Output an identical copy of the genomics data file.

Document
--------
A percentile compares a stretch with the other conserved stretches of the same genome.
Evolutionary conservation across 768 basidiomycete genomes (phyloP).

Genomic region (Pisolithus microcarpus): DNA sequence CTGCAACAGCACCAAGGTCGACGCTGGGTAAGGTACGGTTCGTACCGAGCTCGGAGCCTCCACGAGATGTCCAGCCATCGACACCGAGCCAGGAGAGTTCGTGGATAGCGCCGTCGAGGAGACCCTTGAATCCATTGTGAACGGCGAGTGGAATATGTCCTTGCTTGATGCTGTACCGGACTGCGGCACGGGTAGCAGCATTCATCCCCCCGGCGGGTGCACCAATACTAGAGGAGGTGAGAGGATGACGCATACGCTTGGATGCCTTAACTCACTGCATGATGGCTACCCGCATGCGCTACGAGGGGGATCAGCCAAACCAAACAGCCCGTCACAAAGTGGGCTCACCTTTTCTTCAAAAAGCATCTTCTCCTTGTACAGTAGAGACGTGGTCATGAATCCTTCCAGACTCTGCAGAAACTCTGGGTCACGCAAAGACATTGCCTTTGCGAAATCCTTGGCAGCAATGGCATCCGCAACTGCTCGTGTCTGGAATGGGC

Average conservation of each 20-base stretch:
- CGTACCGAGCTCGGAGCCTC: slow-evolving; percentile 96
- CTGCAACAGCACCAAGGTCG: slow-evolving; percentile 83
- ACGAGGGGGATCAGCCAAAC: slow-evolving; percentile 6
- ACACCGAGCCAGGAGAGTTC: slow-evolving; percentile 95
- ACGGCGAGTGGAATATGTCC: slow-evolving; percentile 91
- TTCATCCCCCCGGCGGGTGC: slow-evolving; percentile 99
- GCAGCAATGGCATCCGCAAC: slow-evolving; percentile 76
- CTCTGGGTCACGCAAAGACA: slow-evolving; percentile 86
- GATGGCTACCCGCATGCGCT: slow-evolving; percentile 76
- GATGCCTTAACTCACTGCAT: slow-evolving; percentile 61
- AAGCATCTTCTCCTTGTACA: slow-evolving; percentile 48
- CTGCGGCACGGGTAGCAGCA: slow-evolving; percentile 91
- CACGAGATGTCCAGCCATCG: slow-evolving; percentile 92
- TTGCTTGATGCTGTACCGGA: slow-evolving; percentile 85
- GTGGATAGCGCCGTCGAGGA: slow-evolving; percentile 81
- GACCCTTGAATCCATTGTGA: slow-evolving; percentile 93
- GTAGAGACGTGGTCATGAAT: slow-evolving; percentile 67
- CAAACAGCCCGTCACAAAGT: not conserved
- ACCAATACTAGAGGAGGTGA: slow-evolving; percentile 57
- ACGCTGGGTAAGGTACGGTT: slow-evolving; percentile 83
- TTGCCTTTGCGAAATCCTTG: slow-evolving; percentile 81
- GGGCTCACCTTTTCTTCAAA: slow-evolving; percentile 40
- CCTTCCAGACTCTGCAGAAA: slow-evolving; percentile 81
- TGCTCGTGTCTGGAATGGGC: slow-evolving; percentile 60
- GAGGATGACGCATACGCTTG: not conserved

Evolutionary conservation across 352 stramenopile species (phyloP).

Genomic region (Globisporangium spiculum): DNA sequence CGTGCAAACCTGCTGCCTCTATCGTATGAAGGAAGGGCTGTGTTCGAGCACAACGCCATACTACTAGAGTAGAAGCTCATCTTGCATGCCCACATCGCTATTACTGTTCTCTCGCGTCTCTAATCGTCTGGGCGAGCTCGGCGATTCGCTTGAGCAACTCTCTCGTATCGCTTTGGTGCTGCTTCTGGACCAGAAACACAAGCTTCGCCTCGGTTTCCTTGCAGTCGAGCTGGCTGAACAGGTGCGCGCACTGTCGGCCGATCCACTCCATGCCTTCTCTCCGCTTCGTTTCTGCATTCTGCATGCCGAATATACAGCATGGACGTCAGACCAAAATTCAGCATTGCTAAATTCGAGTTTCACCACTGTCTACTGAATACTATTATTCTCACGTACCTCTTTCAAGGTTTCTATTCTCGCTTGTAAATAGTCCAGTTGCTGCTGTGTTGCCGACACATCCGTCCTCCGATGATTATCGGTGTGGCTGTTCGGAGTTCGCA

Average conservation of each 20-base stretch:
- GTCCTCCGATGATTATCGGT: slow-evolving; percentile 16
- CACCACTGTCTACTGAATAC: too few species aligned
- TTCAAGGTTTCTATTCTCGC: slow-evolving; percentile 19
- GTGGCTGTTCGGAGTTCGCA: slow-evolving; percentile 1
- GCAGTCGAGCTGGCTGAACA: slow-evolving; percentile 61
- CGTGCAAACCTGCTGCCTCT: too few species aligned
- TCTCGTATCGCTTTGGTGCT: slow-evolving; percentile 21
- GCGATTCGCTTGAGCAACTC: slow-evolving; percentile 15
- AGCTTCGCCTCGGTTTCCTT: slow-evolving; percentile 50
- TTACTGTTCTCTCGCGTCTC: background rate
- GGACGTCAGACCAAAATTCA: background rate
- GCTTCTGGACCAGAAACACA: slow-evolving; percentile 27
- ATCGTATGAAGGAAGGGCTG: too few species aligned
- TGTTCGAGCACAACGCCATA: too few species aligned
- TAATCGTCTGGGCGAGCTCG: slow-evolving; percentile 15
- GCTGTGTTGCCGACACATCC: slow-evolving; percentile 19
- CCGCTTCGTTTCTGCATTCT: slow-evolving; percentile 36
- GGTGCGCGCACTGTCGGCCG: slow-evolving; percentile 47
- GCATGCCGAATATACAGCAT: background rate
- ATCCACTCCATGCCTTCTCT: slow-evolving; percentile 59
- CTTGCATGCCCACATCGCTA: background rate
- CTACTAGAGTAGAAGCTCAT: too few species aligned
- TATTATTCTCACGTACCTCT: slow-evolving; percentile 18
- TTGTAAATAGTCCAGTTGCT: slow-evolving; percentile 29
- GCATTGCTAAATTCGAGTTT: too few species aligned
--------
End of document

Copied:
A percentile compares a stretch with the other conserved stretches of the same genome.
Evolutionary conservation across 768 basidiomycete genomes (phyloP).

Genomic region (Pisolithus microcarpus): DNA sequence CTGCAACAGCACCAAGGTCGACGCTGGGTAAGGTACGGTTCGTACCGAGCTCGGAGCCTCCACGAGATGTCCAGCCATCGACACCGAGCCAGGAGAGTTCGTGGATAGCGCCGTCGAGGAGACCCTTGAATCCATTGTGAACGGCGAGTGGAATATGTCCTTGCTTGATGCTGTACCGGACTGCGGCACGGGTAGCAGCATTCATCCCCCCGGCGGGTGCACCAATACTAGAGGAGGTGAGAGGATGACGCATACGCTTGGATGCCTTAACTCACTGCATGATGGCTACCCGCATGCGCTACGAGGGGGATCAGCCAAACCAAACAGCCCGTCACAAAGTGGGCTCACCTTTTCTTCAAAAAGCATCTTCTCCTTGTACAGTAGAGACGTGGTCATGAATCCTTCCAGACTCTGCAGAAACTCTGGGTCACGCAAAGACATTGCCTTTGCGAAATCCTTGGCAGCAATGGCATCCGCAACTGCTCGTGTCTGGAATGGGC

Average conservation of each 20-base stretch:
- CGTACCGAGCTCGGAGCCTC: slow-evolving; percentile 96
- CTGCAACAGCACCAAGGTCG: slow-evolving; percentile 83
- ACGAGGGGGATCAGCCAAAC: slow-evolving; percentile 6
- ACACCGAGCCAGGAGAGTTC: slow-evolving; percentile 95
- ACGGCGAGTGGAATATGTCC: slow-evolving; percentile 91
- TTCATCCCCCCGGCGGGTGC: slow-evolving; percentile 99
- GCAGCAATGGCATCCGCAAC: slow-evolving; percentile 76
- CTCTGGGTCACGCAAAGACA: slow-evolving; percentile 86
- GATGGCTACCCGCATGCGCT: slow-evolving; percentile 76
- GATGCCTTAACTCACTGCAT: slow-evolving; percentile 61
- AAGCATCTTCTCCTTGTACA: slow-evolving; percentile 48
- CTGCGGCACGGGTAGCAGCA: slow-evolving; percentile 91
- CACGAGATGTCCAGCCATCG: slow-evolving; percentile 92
- TTGCTTGATGCTGTACCGGA: slow-evolving; percentile 85
- GTGGATAGCGCCGTCGAGGA: slow-evolving; percentile 81
- GACCCTTGAATCCATTGTGA: slow-evolving; percentile 93
- GTAGAGACGTGGTCATGAAT: slow-evolving; percentile 67
- CAAACAGCCCGTCACAAAGT: not conserved
- ACCAATACTAGAGGAGGTGA: slow-evolving; percentile 57
- ACGCTGGGTAAGGTACGGTT: slow-evolving; percentile 83
- TTGCCTTTGCGAAATCCTTG: slow-evolving; percentile 81
- GGGCTCACCTTTTCTTCAAA: slow-evolving; percentile 40
- CCTTCCAGACTCTGCAGAAA: slow-evolving; percentile 81
- TGCTCGTGTCTGGAATGGGC: slow-evolving; percentile 60
- GAGGATGACGCATACGCTTG: not conserved

Evolutionary conservation across 352 stramenopile species (phyloP).

Genomic region (Globisporangium spiculum): DNA sequence CGTGCAAACCTGCTGCCTCTATCGTATGAAGGAAGGGCTGTGTTCGAGCACAACGCCATACTACTAGAGTAGAAGCTCATCTTGCATGCCCACATCGCTATTACTGTTCTCTCGCGTCTCTAATCGTCTGGGCGAGCTCGGCGATTCGCTTGAGCAACTCTCTCGTATCGCTTTGGTGCTGCTTCTGGACCAGAAACACAAGCTTCGCCTCGGTTTCCTTGCAGTCGAGCTGGCTGAACAGGTGCGCGCACTGTCGGCCGATCCACTCCATGCCTTCTCTCCGCTTCGTTTCTGCATTCTGCATGCCGAATATACAGCATGGACGTCAGACCAAAATTCAGCATTGCTAAATTCGAGTTTCACCACTGTCTACTGAATACTATTATTCTCACGTACCTCTTTCAAGGTTTCTATTCTCGCTTGTAAATAGTCCAGTTGCTGCTGTGTTGCCGACACATCCGTCCTCCGATGATTATCGGTGTGGCTGTTCGGAGTTCGCA

Average conservation of each 20-base stretch:
- GTCCTCCGATGATTATCGGT: slow-evolving; percentile 16
- CACCACTGTCTACTGAATAC: too few species aligned
- TTCAAGGTTTCTATTCTCGC: slow-evolving; percentile 19
- GTGGCTGTTCGGAGTTCGCA: slow-evolving; percentile 1
- GCAGTCGAGCTGGCTGAACA: slow-evolving; percentile 61
- CGTGCAAACCTGCTGCCTCT: too few species aligned
- TCTCGTATCGCTTTGGTGCT: slow-evolving; percentile 21
- GCGATTCGCTTGAGCAACTC: slow-evolving; percentile 15
- AGCTTCGCCTCGGTTTCCTT: slow-evolving; percentile 50
- TTACTGTTCTCTCGCGTCTC: background rate
- GGACGTCAGACCAAAATTCA: background rate
- GCTTCTGGACCAGAAACACA: slow-evolving; percentile 27
- ATCGTATGAAGGAAGGGCTG: too few species aligned
- TGTTCGAGCACAACGCCATA: too few species aligned
- TAATCGTCTGGGCGAGCTCG: slow-evolving; percentile 15
- GCTGTGTTGCCGACACATCC: slow-evolving; percentile 19
- CCGCTTCGTTTCTGCATTCT: slow-evolving; percentile 36
- GGTGCGCGCACTGTCGGCCG: slow-evolving; percentile 47
- GCATGCCGAATATACAGCAT: background rate
- ATCCACTCCATGCCTTCTCT: slow-evolving; percentile 59
- CTTGCATGCCCACATCGCTA: background rate
- CTACTAGAGTAGAAGCTCAT: too few species aligned
- TATTATTCTCACGTACCTCT: slow-evolving; percentile 18
- TTGTAAATAGTCCAGTTGCT: slow-evolving; percentile 29
- GCATTGCTAAATTCGAGTTT: too few species aligned